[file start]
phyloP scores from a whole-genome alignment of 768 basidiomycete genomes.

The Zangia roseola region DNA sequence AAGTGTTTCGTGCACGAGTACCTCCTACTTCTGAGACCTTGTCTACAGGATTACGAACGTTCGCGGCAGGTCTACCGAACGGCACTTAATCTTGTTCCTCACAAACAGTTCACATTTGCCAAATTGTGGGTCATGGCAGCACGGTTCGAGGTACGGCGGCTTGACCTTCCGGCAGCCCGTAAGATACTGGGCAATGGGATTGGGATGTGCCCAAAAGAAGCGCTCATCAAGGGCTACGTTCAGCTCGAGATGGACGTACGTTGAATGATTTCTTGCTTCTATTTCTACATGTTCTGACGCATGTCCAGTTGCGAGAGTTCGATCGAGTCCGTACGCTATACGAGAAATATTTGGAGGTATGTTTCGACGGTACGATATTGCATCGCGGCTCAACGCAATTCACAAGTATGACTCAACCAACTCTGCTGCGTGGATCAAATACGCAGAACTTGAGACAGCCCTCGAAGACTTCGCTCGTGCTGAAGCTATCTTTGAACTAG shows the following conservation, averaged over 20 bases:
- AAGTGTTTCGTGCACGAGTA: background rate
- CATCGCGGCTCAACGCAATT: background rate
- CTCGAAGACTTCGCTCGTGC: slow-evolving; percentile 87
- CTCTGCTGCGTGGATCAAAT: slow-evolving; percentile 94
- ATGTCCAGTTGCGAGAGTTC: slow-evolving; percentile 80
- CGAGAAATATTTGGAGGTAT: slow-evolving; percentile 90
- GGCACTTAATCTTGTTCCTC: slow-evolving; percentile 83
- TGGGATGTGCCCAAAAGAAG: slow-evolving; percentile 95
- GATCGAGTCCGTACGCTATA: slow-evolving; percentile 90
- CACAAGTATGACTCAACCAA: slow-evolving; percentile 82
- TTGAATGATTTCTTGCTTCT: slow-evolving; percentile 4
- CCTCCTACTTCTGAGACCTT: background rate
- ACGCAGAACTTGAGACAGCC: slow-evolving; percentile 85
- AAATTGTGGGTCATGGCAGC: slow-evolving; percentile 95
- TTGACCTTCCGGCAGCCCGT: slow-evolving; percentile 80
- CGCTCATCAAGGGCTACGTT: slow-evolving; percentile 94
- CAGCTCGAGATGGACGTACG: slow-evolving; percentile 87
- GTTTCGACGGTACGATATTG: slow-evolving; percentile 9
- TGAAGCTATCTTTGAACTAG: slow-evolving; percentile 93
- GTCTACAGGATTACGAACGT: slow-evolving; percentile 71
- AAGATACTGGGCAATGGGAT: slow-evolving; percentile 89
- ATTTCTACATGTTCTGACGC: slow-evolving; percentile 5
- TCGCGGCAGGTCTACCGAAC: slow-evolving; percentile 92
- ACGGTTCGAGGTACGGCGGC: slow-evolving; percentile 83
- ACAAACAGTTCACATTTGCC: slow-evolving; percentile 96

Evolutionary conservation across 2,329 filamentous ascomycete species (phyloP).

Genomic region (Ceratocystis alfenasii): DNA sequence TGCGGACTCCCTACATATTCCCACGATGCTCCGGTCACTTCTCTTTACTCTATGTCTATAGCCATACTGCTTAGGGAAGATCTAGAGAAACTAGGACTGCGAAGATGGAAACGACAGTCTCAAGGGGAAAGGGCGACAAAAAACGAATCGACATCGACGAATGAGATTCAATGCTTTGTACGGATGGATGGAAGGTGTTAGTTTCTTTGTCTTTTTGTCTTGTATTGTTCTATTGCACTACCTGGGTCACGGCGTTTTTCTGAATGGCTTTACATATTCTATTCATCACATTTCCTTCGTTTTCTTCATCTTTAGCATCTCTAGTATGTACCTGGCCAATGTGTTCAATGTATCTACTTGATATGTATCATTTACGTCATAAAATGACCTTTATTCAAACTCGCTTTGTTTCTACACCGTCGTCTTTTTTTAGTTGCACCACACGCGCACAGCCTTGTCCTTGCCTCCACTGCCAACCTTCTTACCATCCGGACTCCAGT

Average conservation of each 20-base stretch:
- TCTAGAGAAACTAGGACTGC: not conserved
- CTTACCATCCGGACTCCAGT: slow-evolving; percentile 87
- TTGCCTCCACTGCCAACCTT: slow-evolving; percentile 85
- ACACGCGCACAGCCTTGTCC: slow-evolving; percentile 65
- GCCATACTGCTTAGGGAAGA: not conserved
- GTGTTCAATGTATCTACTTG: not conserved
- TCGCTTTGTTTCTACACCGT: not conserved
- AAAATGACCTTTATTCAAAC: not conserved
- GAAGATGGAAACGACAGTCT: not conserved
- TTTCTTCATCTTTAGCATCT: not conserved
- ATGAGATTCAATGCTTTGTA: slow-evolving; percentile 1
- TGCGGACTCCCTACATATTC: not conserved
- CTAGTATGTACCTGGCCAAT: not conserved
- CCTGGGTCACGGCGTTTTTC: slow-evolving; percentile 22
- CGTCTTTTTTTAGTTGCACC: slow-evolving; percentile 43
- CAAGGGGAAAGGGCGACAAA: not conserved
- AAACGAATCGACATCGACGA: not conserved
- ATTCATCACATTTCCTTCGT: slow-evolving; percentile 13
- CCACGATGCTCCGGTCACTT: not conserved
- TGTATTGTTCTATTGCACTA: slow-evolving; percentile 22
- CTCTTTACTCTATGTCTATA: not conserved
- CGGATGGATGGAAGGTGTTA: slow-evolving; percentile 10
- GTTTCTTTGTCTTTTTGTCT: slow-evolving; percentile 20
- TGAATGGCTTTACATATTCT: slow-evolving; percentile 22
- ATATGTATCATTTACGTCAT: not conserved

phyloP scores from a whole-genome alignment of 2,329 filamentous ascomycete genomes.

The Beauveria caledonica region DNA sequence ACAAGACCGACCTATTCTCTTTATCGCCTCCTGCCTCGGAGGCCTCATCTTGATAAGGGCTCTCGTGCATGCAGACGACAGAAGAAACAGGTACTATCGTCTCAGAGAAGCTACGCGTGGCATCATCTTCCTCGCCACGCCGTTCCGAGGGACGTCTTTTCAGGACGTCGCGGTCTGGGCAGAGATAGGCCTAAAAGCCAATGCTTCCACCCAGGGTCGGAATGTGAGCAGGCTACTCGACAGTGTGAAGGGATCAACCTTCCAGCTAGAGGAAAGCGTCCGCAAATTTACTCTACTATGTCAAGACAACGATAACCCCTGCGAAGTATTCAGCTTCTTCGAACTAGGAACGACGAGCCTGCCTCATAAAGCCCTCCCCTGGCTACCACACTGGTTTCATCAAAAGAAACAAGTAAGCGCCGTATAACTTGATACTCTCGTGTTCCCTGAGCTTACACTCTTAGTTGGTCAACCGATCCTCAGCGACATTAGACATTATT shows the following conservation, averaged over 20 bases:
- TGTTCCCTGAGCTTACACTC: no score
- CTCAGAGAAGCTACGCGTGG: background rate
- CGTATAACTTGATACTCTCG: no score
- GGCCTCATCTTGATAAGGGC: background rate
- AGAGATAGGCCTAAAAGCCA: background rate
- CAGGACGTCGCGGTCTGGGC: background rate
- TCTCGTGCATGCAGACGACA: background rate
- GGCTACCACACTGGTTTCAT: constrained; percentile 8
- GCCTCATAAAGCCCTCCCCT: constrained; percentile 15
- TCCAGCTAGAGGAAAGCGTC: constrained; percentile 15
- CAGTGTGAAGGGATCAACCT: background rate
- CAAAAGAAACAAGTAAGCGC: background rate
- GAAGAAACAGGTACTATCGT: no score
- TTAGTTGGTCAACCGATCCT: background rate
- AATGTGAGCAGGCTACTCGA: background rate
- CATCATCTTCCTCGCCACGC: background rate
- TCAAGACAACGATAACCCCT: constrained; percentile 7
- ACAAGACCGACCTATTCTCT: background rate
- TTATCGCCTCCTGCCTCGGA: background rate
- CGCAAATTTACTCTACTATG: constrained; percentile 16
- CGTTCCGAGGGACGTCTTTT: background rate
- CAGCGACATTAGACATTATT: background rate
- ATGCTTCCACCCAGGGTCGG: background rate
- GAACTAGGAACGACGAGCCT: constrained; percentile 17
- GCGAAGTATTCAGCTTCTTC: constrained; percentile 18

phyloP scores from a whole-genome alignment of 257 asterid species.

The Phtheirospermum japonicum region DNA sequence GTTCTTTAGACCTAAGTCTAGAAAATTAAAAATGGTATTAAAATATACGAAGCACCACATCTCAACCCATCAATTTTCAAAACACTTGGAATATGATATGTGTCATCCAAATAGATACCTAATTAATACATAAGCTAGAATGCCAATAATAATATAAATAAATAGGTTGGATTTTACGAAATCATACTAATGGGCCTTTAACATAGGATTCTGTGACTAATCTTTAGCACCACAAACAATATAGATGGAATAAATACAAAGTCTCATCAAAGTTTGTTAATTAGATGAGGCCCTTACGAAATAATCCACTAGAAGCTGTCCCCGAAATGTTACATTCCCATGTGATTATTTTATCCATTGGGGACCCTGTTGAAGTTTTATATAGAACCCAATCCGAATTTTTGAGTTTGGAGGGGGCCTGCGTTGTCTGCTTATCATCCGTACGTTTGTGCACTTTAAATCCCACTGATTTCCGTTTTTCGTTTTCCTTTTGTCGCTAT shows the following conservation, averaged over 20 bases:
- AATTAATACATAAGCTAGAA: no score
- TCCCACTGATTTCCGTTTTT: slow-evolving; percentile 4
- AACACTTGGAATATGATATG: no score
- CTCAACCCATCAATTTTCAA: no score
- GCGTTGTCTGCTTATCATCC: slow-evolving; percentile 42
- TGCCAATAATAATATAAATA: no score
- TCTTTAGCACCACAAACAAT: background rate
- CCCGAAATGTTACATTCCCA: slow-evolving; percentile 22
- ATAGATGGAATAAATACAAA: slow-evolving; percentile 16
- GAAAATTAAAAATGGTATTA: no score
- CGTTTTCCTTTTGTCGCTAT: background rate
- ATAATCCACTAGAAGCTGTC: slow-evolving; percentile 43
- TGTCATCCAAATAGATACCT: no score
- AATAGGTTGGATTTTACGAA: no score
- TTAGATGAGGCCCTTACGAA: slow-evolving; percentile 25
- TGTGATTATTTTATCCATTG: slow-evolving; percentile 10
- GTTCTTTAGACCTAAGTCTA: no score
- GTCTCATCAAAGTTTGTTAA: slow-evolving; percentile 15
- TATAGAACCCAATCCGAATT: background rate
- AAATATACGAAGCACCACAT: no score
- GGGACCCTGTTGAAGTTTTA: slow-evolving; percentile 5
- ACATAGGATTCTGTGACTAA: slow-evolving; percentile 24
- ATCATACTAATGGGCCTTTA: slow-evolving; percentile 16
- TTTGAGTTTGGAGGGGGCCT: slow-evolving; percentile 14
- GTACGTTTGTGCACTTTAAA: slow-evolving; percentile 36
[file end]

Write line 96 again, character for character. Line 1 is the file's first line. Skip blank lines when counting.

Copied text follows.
- ATAATCCACTAGAAGCTGTC: slow-evolving; percentile 43